I do not think I need refer to the considerable number of points of detail in the Bill. There is only one other thing I will say, that the railway companies have only been dissuaded from proceeding with an application for re-valuation in the present year, because they were informed that this Bill would be introduced. I think this Bill will probably give them some reduction in their total valuation in each case. It is not absolutely certain that it will do that, but, I think it is most probable that it will give some reduction. I would not say that the reduction will be very striking. They were given a certain reduction in 1925, and I am not sure that the further reduction will be very appreciable. However, we have to have regard to the principle, and the principle is that of basing the new valuation on the net receipts, calculated as prescribed in the Bill. The Commissioner of Valuation and the courts shall be no longer bound to give enormous allowances in respect of tenant's capital, which has been the practice heretofore.

As the Minister has stated, this is a very technical Bill. It is one of these Bills that Deputies in opposition have to take largely on trust. We have got to assume that it will have the effect that the Minister says it will have. I take it from the Minister's speech, and from what I could gather by reading the Bill, that the intended effect of it is to permit of some reduction of the valuation of railways for rating purposes, but that it will not permit of their valuation for rating being reduced to nil. We were given to understand by the Minister for Industry and Commerce that the whole railway position is under review by the Government and that proposals for legislation in that respect are likely to be introduced. If that is so, should not this Bill form part of these proposals or be withheld until these proposals have been submitted to and discussed by the Dáil? Someone said, and rightly said, that we are getting the transport policy of the Government delivered to us backwards. Any ordinary person thinking of a revision of the transport policy would suggest that the main outlines of the proposal would be the first thing that should be submitted, and that the detailed proposals should follow. Instead of that we are getting the Traffic Bill firstly, and this Bill secondly, while the main proposals have not been submitted or any indication of their nature suggested.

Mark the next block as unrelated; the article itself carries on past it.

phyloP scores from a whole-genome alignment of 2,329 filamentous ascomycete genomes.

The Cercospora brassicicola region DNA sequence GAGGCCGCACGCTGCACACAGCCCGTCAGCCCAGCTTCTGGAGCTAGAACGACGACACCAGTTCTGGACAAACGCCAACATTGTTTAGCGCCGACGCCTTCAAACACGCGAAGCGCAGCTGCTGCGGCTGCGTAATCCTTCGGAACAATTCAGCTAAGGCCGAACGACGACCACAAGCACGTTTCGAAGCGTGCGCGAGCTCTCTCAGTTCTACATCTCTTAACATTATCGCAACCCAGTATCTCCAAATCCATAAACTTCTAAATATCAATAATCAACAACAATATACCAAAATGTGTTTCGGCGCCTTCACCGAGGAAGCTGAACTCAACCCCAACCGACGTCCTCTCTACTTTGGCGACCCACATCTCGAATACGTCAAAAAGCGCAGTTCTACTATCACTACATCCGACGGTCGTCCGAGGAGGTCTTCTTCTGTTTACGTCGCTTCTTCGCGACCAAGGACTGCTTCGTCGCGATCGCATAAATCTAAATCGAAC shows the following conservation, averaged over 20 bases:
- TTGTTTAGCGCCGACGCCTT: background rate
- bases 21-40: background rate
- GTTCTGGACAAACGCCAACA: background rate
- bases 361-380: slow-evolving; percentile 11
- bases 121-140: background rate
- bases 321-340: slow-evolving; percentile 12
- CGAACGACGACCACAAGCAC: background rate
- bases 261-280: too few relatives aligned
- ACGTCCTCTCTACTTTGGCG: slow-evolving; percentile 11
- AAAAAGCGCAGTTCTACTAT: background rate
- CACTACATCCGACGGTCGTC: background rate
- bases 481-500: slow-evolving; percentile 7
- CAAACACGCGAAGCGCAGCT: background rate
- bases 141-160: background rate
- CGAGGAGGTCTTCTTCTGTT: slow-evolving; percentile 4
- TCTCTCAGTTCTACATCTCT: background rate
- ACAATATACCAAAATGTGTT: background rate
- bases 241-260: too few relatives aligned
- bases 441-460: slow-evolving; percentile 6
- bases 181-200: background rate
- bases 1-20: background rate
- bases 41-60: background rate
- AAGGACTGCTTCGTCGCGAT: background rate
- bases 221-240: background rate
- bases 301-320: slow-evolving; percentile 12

I cannot see that this Bill is urgent. If it is not urgent it should be withheld until the main transport proposals of the Government are submitted to the Dáil and discussed, so that we will know exactly along what lines the Government propose to proceed. The Government's mind is closed in that direction. It is possible that there will be considerable changes in respect of transport policy in the future. A number of us believe that such changes are urgently needed, in which case the position in respect of valuation for rating of railways may be so altered that the Bill would not be necessary. I would like the Minister to give us some information as to why this Bill is introduced at this stage, before the Transport Bill has been introduced to the Oireachtas.

This is a very important Bill. The question of railway ratings and valuations has been occupying the attention of the local authorities for three or four years. Those of us who have been associated with local authorities know that for the past five or six years there has been a reduction of the amount of rates payable by the railway companies with the result that the local authorities were seriously handicapped. The losses incurred by the local authorities in respect of railway rates had to be borne by the other ratepayers. It was very difficult for some of us to understand this Bill before the Minister had made his Second Reading speech. The first part of the Bill, providing that valuations in respect of railway property cannot be reduced below a certain point, will be welcome to the local authorities. Like Deputy Lemass, one wonders why a Bill of this kind is introduced now, having regard to the promise that a Transport Bill will be introduced in the near future. This is a Bill that will require careful consideration in Committee. The local authorities have suffered already in respect of the reduction of railway valuations and we do not desire that they should suffer more under this Bill. As regards railway stations, one wonders why dwellings attached to railway stations should be entitled to a reduction of valuation.

That matter is not affected by this Bill at all.

It is somewhat surprising that the Minister when outlining the proposals of this Bill, did not give the House more details in regard to the Transport Bill which is to be introduced later. For a considerable time, railway companies have been complaining of the amount of rates they have to pay. It is well known that railway companies are, to a certain extent, handicapped in this respect. A railway company has to pay rates to the county council of every county through which their line passes. The greater part of the money which the railway companies pay in this way is devoted, in most cases, to the upkeep of the roads. That is tantamount to the subsidising by the railway companies of their greatest competitors—the bus companies and the companies controlling heavy lorry traffic. This Bill is comparable with the curate's egg. It is good in parts, both in respect to the county councils and the railways. It is provided that even if the railway companies are run at a loss they will have to pay a certain amount of rates to the county councils. Those rates will go in great part to the upkeep of the roads. In the constituency I represent, the Donegal Railway Company, although it made a comparatively small profit, had to pay during the past year about £1,000 to the Donegal County Council. Portion of that money ultimately went to the upkeep of the roads.